Seth Lerner: Yeah, what's really interesting. And a number of us have worked with the FDA in a very collaborative way. That to me has been one of the most exciting things that I've gotten to do in the last decade. So what they've done is they've said, "okay, if you're going to do this single arm trial then the target population is those with CIS". Right? So you resect a papillary tumor. And so you'd start with no evidence of disease. So you're giving edge of it. Well without a control group, you really don't know the true efficacy of your drug or your intervention. With CIS, you biopsy prove it. And its natural history means that it doesn't go away without an intervention, right? So you start with CIS and then generally speaking at either three months or six months or some of the current trials anytime within 12 months, you have to do a biopsy or biopsies of the bladder cytology to verify that your drug has eliminated the CIS.

So drug companies and the NCTN. So we conducted a trial in SWG. There's a great trial going on in Alliance, combining intravesical gemcitabine and pembro. So pembro was approved. Pembrolizumab was approved, I guess January 2020 in this disease state. Exactly this trial design right out of the FDA guidance playbook. And they hit a three month CR rate in the CIS population of 39%. The rub is that at 12 months the durability was only 19% of the overall patient population but, better than Valrubicin and hit all the benchmarks that the FDA had prescribed. And so that was the first sort of drug approval. And then there's a number of clinical trials that had been completed that are under FDA review. And so it's a really exciting time.

Alicia Morgans: Absolutely. And what other approaches are you most excited about?

Seth Lerner: So the field has, and I think we all have to credit Michael O’Donnell at the University of Iowa. His depth of understanding in this disease space in non-invasive bladder cancer is wonderful. So Mike's pioneered double it and sometimes even triplet chemotherapy, intravesical chemotherapy. I also have to give credit to Jim Mancini and his group of Columbia because they've done the same thing. So the current darling so to speak, is a combination of gemcitabine and docetaxel given over a three hour period one and a half hours each. Standard intravesical therapy weekly for six weeks. And then if they respond monthly out to a year. And so the data for this looked very interesting, very exciting as high as a 45 to 50% complete response rate with good durability.

The problem is, both drugs are off label, right? And no one's done a prospective study. However, Max Kates and at Hopkins, I forget the cooperative group sorry Max. Has an approved trial that's going to run through the NCTN. So CTE, NCI of looking at this in BCG naive patients.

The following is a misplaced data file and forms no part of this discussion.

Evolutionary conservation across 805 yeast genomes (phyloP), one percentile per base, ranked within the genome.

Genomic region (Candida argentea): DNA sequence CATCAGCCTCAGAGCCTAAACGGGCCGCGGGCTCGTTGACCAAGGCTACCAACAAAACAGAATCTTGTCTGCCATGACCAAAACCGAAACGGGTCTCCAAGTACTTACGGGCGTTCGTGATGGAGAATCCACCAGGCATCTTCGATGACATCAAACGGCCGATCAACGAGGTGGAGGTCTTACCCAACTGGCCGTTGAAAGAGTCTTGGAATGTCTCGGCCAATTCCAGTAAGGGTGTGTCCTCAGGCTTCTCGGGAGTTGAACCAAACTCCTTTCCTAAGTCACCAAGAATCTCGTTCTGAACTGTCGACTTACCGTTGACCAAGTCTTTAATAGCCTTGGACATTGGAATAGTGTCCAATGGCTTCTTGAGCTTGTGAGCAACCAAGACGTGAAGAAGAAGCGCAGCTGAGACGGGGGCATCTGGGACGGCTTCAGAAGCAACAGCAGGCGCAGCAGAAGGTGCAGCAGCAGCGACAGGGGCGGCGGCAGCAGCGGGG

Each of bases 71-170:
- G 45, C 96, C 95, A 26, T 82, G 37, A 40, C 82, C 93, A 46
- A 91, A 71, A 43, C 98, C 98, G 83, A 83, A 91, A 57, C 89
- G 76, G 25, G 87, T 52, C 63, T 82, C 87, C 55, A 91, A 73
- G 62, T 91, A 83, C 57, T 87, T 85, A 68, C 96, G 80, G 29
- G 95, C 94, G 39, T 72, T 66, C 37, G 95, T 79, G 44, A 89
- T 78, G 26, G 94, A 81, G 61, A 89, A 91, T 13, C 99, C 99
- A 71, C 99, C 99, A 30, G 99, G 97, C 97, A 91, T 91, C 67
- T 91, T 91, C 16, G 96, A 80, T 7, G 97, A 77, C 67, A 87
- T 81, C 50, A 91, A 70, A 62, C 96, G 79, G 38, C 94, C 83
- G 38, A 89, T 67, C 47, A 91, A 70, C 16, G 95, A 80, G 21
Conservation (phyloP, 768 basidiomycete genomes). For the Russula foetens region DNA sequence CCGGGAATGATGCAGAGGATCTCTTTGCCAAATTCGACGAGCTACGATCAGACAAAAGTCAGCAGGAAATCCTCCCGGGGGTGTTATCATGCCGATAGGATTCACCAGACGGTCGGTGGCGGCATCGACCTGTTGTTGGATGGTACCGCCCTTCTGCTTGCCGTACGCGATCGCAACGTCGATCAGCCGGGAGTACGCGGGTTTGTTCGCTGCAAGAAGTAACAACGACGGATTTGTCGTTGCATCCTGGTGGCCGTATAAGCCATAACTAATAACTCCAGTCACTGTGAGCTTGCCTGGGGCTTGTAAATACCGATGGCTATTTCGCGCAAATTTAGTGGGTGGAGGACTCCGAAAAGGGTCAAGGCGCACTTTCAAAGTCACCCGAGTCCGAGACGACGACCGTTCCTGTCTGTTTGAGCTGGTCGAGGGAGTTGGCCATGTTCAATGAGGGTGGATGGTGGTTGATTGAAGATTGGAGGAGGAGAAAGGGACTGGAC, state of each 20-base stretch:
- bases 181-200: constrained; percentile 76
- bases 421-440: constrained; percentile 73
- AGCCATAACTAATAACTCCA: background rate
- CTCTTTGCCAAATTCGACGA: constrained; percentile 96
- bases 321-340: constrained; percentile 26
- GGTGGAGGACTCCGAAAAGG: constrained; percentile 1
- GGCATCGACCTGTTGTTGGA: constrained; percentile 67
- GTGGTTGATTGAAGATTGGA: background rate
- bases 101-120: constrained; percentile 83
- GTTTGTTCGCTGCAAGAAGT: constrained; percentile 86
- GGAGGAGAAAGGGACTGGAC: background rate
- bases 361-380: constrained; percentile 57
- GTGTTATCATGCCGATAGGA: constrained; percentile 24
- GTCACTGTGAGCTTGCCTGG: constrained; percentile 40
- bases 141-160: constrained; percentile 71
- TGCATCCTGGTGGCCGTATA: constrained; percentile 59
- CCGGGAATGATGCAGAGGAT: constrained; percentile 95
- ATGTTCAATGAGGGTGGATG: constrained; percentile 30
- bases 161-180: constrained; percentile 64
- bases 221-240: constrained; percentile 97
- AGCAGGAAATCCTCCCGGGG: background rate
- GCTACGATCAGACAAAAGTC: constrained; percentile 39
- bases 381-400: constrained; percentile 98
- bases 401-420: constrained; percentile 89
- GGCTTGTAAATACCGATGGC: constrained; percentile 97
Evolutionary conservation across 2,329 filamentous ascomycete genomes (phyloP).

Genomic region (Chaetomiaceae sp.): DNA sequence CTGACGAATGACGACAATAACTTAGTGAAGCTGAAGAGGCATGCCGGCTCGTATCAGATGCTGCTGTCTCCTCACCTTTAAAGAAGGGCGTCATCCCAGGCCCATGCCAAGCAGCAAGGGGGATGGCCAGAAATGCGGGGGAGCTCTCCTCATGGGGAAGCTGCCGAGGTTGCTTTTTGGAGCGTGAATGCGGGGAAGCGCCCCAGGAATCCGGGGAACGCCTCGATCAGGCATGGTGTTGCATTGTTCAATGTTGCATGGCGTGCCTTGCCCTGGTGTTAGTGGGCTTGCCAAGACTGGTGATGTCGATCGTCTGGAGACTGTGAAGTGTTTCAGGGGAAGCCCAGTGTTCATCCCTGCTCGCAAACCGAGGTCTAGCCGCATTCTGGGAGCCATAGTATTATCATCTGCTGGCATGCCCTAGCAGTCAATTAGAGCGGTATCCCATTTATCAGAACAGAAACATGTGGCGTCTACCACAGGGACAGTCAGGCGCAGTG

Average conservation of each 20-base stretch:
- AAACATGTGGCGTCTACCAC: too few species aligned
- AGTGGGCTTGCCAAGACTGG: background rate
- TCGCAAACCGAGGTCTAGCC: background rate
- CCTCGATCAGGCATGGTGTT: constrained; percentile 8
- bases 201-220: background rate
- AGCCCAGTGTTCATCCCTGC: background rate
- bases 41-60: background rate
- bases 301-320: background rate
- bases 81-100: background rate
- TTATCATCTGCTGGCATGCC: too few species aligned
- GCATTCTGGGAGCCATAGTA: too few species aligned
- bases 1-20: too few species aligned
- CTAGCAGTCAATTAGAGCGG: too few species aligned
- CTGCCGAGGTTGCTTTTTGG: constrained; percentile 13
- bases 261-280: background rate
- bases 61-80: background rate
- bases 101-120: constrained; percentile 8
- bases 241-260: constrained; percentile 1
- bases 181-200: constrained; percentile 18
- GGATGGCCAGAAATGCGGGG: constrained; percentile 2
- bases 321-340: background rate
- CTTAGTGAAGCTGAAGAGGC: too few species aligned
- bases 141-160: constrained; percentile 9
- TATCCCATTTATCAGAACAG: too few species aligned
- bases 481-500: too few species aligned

The topic of what we're talking about today in BCG  unresponsive, most people are using this combination off trial. Off label obviously. However the recommendation would be if you have access to a clinical trial, try to put the patients in that. So this combination I think, has been a windfall for our patients. Gives them another option. Pembro obviously is another option. And then everybody's excited about N803, which denial 15 super agonists. Sam Chang presented the clinical trial date at GU ASCO and their complete response rate at any time I think over a six month period looks really good, durability looks good, minimal sort of toxicity or acceptable toxicity. And then I have to, we've participated in and we've had funding from FKD for the intravesical ad interferon trial. This is the brain child of Colin Dinny and MD Anderson. And the beauty about that is its once a quarter.

Alicia Morgans: Yeah.

Seth Lerner: And they've been under regulatory review for quite some time. And we're all sort of waiting to see what happens there.

Alicia Morgans: Well, there's a lot of excitement and a lot going on. Clearly. I'd love to hear just your sort of final thoughts. What is your message to the listeners about this population of BCG and response of non muscle invasive bladder cancer?

Seth Lerner: Yeah. So as someone who's devoted most of my career to bladder and upper tract cancer. I find this a patient population that's incredibly challenging in the following way, is how can you figure out which patients need to really get on with definitive treatment and radical cystectomy, if they're fit for a cystectomy. Versus those that can have another run at a trial. Well certainly patients with CIS or CIS and resected TA disease. T1 disease, there's some great data from Josh Meeks from Northwestern about the molecular subtypes of T1 and trying to understand predictive biomarkers there. So trying to sort out that patient population is really tricky and. But we've got some options now, and it's been incredibly rewarding to put patients on

Alicia Morgans: I could not agree more and I sincerely appreciate your time and your expertise. Thank you.

Seth Lerner: Thanks, Alicia. Good to talk to you.